Teary-eyed Mums give advice for fresher’s week

‘Stick with your mates and don’t drink a blue drink’


You’re her baby, and you moving out to start your new life at university will probably hit her even harder than it will you.

From the very beginnings of your foetal existence, she fed you, bathed you, clothed you and loved you.

Now you’re leaving her for a life of barely eating anything but takeaway, showering only when you can be bothered to move and wearing the same pair of jeans to every lecture.

You’ll be a mess, but mummy can’t do anything about it anymore.

She’s a proper star really.

She’ll send you money when you’re short on cash, stock you up on pasta and tins of beans when you’re home and send you awful memes on Facebook that tell you just how much she misses and loves you.

So don’t give her a hard time, okay?

On the day you move into your student accommodation, you’ll be surrounded by other nervous freshers, awkward looking dads, and you guessed it, mums.

Mums who will be bursting with enthusiasm to help you move in, until they have to leave you there, on your own, her little angel all grown up.

It doesn’t get any better either.

Even in your second and third years, your mum will still worry about you, nag you (its because she cares) and cry every time you leave to go back to uni.

With moving in day looming on the not so distant horizon, we asked these mums what they thought about their baby birds flying the nest.

Lauren and Karen


Karen, who’s daughter will be studying mental health nursing at Sheffield Hallam University next year, said: “The house will be a lot tidier when she goes to university, but I’ll miss her. I’ll really miss her. Not that I see much of her anyway, she’s always out!”

“I’ll miss the chats we have” – and said somewhat sarcastically – “and all the housework she does… I’ll miss not having so much washing to do. Well, no, I won’t miss that. Or the untidy bedroom.”

Lauren’s mum left her with these parting words of advice: “Watch your money, don’t live above your means.

“Don’t be like your dad. Be careful with strangers, don’t trust everybody, look after yourself, and learn how to cook – don’t just eat microwave meals and takeaway – and enjoy yourself.”

Jack and Jill


When Jack, second year at the University of Arts London, moved away from home to study BA Advertising, or as he calls it “Basically something to do for 3 years to put off working”, Jill told said: “I don’t want him to go back, its boring without him.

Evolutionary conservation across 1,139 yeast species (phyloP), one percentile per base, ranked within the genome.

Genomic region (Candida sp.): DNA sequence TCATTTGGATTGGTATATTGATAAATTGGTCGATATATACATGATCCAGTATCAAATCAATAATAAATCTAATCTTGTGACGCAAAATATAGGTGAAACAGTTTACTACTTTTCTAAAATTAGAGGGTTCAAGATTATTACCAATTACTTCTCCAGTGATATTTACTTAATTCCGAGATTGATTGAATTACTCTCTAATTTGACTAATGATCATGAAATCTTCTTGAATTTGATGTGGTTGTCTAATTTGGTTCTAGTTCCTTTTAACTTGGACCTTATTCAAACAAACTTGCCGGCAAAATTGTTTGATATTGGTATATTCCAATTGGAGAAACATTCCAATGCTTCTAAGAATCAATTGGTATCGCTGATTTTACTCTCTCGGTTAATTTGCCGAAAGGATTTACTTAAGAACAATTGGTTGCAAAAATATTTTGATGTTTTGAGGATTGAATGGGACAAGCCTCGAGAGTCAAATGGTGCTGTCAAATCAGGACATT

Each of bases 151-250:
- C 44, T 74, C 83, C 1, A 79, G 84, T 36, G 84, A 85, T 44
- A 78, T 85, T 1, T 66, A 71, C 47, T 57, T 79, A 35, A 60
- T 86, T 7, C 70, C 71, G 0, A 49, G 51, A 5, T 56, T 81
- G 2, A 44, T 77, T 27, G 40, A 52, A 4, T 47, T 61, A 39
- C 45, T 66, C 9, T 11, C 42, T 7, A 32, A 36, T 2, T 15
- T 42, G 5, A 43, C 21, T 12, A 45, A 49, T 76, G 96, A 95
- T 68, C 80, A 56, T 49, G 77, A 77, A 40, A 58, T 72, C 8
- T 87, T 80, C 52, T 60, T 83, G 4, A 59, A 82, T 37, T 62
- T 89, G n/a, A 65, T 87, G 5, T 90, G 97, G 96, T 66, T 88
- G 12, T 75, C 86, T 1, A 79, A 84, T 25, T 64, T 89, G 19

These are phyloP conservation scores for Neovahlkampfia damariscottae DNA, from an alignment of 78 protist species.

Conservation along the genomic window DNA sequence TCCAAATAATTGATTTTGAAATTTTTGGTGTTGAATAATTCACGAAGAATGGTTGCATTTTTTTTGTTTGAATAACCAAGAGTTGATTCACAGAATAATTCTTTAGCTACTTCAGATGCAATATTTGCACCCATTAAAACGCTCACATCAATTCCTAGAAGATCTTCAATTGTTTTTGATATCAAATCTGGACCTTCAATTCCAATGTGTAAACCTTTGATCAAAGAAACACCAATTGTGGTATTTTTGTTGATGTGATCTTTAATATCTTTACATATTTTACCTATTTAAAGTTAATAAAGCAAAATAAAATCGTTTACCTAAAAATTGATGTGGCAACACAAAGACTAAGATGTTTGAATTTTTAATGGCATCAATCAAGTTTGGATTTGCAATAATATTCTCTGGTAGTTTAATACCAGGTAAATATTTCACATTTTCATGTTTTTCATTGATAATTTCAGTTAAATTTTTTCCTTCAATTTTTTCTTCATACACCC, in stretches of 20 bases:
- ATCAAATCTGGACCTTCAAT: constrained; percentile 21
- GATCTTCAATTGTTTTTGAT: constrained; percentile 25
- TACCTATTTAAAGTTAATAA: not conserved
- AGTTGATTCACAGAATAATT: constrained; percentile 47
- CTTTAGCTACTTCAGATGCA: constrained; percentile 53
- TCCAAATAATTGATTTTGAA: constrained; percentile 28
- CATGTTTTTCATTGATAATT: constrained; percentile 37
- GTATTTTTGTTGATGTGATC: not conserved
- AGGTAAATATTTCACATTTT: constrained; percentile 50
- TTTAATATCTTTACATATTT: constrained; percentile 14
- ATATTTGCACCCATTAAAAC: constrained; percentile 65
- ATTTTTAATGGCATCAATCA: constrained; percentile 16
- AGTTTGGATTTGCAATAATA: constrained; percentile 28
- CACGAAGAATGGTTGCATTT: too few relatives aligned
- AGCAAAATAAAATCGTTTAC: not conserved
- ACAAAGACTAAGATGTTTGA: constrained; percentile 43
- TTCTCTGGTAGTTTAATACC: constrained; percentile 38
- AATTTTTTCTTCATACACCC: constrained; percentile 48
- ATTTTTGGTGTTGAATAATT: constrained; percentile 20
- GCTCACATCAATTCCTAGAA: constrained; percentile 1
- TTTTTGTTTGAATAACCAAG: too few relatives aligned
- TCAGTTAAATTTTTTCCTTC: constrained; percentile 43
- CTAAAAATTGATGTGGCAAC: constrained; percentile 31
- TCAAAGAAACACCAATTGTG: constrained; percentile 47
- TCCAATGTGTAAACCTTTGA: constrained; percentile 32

“I miss someone always laughing, but not the messy bedroom.

“He needs to keep away from dangerous and dodgy people as well.”

Well said, mum.

Beth and Melody


Beth, who is now in her second year, went to Northampton University last year to study Developmental and Educational Psychology. Melody described Beth being at university as “Rubbish.

“Its tough because I’m on my own, but I know its good for her and it will help her so I’ll cope.

“I’ll miss her company, but not the nagging. I won’t miss being forced to eat with the television on…” – at this point, Beth interjects with “She’s a noisy eater!”

Melody told Beth to “Be careful, with money and banking. Cook and eat properly. Not that you’ll listen to a word I’ve said.”

At least she isn’t under the impression that Beth will actually take her advice.

Sadie and Georgina 


Sadie is a fresher off to study History at the University of Manchester and her mum had this to say – “I am quite excited for Sadie moving out and starting a new challenge in life. I’ll miss the banter and sharing clothes, but I won’t miss the mess.

“If I have any advice for her, it is to work hard, play hard. Stick with your mates and don’t drink a blue drink.”

Its true, your mum wants whats best for you, even if she shows it in an annoying way that makes it seem like she wants you to live under a rock for the rest of your life.

She’s more than likely done it all before and more, so don’t shoot her advice down. She knows what she’s talking about even if you think she’s old and uncool and ignorant to what goes on at uni.

She knows exactly what you’ll be doing in freshers week and every weekend after that.